On Tuesday, Carl Crawford, the head of Megan's label 1501 Certified Entertainment, filed an emergency motion to dissolve the temporary restraining order that allowed Megan to release her upcoming project against his wishes. Late Wednesday, District Court Judge Beau A. Miller denied Crawford's motion.
Miller's order states that "the album at issue may be dropped for distribution beginning March 6, 2020."
In addition, Miller specifically mentioned Rap-A-Lot Records head J. Prince, who has publicly been on Crawford's side during his dispute with Megan, and who Megan and her legal team accuses of making threatening social media posts. Miller's order says, "Mr. Prince shall refrain from threatening or posting threatening or retaliatory social media posts or threats against [Megan], her agents, or her representatives."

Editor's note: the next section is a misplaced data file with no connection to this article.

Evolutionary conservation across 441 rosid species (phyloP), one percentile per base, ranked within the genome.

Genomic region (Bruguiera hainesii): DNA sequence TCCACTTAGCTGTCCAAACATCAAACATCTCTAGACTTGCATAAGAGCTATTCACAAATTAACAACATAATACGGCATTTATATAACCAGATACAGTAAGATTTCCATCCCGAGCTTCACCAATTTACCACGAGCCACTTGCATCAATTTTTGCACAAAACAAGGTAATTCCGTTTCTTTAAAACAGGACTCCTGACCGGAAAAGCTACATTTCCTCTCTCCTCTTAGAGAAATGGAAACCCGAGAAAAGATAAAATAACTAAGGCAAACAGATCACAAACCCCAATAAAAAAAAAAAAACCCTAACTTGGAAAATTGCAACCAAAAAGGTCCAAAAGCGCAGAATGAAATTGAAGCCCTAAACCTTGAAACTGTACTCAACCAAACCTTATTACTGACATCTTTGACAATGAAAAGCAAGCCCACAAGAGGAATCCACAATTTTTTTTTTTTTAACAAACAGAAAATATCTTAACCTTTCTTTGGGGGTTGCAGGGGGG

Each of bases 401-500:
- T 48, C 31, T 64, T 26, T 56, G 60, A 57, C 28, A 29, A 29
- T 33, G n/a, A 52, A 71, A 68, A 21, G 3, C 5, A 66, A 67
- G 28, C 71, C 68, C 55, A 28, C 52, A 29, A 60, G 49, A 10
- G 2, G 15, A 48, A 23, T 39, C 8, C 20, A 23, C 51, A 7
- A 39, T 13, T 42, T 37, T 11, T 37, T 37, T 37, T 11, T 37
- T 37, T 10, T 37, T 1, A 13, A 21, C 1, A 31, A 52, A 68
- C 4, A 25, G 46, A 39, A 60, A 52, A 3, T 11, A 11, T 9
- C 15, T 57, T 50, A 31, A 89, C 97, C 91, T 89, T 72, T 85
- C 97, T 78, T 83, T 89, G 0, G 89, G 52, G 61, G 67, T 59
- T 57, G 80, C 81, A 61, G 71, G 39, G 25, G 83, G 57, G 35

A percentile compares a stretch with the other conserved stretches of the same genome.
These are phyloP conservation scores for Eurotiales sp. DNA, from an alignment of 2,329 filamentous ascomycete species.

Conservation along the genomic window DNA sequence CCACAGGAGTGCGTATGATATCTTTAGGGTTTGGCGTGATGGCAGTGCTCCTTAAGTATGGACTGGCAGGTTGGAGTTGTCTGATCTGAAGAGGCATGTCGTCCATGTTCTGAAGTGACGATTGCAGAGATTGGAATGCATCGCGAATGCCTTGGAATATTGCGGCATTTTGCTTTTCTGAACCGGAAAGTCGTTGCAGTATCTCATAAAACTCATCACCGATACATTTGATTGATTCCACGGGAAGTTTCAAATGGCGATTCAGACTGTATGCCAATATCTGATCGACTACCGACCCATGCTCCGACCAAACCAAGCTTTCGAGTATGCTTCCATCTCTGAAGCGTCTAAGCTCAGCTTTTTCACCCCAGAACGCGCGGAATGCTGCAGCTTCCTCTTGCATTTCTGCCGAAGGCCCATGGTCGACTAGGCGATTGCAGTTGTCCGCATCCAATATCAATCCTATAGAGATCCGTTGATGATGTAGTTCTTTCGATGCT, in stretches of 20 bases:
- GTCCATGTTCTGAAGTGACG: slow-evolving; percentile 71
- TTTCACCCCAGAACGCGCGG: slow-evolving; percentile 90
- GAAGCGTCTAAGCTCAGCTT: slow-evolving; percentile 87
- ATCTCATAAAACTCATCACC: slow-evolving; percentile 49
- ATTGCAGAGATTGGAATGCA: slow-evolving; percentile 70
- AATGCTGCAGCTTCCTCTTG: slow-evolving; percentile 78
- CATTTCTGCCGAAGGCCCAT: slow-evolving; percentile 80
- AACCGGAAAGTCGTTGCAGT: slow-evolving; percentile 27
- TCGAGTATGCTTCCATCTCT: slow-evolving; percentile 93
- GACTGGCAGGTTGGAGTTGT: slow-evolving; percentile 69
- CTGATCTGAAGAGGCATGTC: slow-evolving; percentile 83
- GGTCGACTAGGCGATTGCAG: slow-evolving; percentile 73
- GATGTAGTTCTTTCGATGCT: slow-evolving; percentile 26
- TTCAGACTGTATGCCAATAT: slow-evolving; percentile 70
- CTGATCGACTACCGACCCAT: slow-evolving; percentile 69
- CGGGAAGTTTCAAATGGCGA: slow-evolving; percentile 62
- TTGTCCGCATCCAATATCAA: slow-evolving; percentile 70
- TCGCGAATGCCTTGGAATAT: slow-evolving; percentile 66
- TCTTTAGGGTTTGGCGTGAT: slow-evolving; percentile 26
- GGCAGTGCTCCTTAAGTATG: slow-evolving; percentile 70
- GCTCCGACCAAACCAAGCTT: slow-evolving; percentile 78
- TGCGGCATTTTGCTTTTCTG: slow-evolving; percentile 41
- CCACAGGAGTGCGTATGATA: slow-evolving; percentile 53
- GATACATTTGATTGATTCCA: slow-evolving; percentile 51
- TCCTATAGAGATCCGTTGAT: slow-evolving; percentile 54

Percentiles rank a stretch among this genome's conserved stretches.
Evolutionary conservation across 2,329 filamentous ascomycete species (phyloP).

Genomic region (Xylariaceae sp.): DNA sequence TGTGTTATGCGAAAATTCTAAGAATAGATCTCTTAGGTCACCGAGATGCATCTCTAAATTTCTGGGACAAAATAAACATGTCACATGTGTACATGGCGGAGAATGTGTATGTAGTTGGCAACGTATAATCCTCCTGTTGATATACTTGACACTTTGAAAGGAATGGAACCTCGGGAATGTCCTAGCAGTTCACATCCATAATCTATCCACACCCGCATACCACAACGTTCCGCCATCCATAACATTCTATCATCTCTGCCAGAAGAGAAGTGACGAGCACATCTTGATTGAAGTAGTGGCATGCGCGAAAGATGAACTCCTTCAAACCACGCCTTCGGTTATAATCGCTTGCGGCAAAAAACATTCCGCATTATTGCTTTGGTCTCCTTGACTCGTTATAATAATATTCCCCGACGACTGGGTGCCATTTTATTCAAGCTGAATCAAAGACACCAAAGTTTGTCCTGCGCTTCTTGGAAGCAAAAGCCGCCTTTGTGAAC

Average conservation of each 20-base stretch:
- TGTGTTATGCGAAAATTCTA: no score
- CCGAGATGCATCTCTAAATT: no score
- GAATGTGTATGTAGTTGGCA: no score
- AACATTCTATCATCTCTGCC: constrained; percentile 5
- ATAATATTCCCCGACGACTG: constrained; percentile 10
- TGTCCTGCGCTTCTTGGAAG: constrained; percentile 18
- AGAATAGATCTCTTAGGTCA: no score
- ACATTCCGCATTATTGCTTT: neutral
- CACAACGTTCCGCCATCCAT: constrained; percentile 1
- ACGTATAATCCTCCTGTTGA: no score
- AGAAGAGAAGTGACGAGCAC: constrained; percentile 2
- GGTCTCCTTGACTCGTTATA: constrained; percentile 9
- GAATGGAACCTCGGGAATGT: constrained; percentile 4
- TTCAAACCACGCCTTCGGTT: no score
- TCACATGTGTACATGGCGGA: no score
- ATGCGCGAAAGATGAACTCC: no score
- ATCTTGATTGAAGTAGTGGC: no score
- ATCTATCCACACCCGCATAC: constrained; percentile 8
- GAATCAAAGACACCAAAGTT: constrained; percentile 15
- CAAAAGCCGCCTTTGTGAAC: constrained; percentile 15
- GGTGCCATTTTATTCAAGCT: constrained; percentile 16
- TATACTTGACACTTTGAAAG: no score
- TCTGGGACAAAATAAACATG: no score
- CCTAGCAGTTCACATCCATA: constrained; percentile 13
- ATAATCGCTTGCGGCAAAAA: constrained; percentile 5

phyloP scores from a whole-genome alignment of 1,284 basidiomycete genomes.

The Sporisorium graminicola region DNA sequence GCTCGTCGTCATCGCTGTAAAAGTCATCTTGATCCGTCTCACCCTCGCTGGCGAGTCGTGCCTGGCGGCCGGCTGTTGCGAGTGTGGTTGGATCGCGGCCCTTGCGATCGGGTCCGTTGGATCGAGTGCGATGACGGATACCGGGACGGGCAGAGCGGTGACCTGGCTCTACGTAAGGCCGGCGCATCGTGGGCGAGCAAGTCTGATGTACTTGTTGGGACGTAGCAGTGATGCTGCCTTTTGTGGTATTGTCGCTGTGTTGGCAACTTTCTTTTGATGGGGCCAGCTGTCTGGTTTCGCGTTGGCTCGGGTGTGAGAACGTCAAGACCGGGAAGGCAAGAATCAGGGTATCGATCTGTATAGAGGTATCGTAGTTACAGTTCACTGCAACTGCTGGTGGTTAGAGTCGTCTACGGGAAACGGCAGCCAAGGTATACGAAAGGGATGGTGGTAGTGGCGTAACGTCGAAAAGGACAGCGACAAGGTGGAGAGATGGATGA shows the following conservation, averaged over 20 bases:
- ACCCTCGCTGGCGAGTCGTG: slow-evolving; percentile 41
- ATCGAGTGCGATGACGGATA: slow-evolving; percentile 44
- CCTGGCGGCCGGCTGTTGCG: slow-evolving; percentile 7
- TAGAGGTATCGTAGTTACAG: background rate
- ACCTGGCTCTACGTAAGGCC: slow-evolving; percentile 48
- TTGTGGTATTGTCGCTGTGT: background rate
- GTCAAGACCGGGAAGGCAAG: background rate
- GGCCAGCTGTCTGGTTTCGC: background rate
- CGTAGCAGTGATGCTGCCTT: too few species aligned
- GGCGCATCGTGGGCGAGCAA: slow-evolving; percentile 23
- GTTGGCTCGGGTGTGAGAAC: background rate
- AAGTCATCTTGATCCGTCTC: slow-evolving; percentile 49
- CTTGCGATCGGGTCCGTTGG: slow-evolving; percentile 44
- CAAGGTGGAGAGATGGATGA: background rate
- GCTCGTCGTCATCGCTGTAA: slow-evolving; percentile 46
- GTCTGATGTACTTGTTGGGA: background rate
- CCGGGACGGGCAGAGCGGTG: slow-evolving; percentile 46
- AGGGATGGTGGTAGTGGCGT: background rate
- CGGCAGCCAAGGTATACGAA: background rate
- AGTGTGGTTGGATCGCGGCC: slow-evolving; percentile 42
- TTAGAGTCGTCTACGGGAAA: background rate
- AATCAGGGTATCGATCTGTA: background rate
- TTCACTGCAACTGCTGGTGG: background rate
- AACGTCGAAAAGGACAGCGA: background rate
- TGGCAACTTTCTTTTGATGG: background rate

And, in a week that found Crawford going to the press and Megan readying for a new project promo run, the judge took pains to say that both sides "are prohibited from communicating with the media concerning the underlying issues in this case without court approval."
Issues between Megan and 1501 became public over the weekend when Megan took to Instagram to say that Crawford was holding her back from releasing new music. That issue exploded when Megan filed a lawsuit against Crawford and the label on Monday.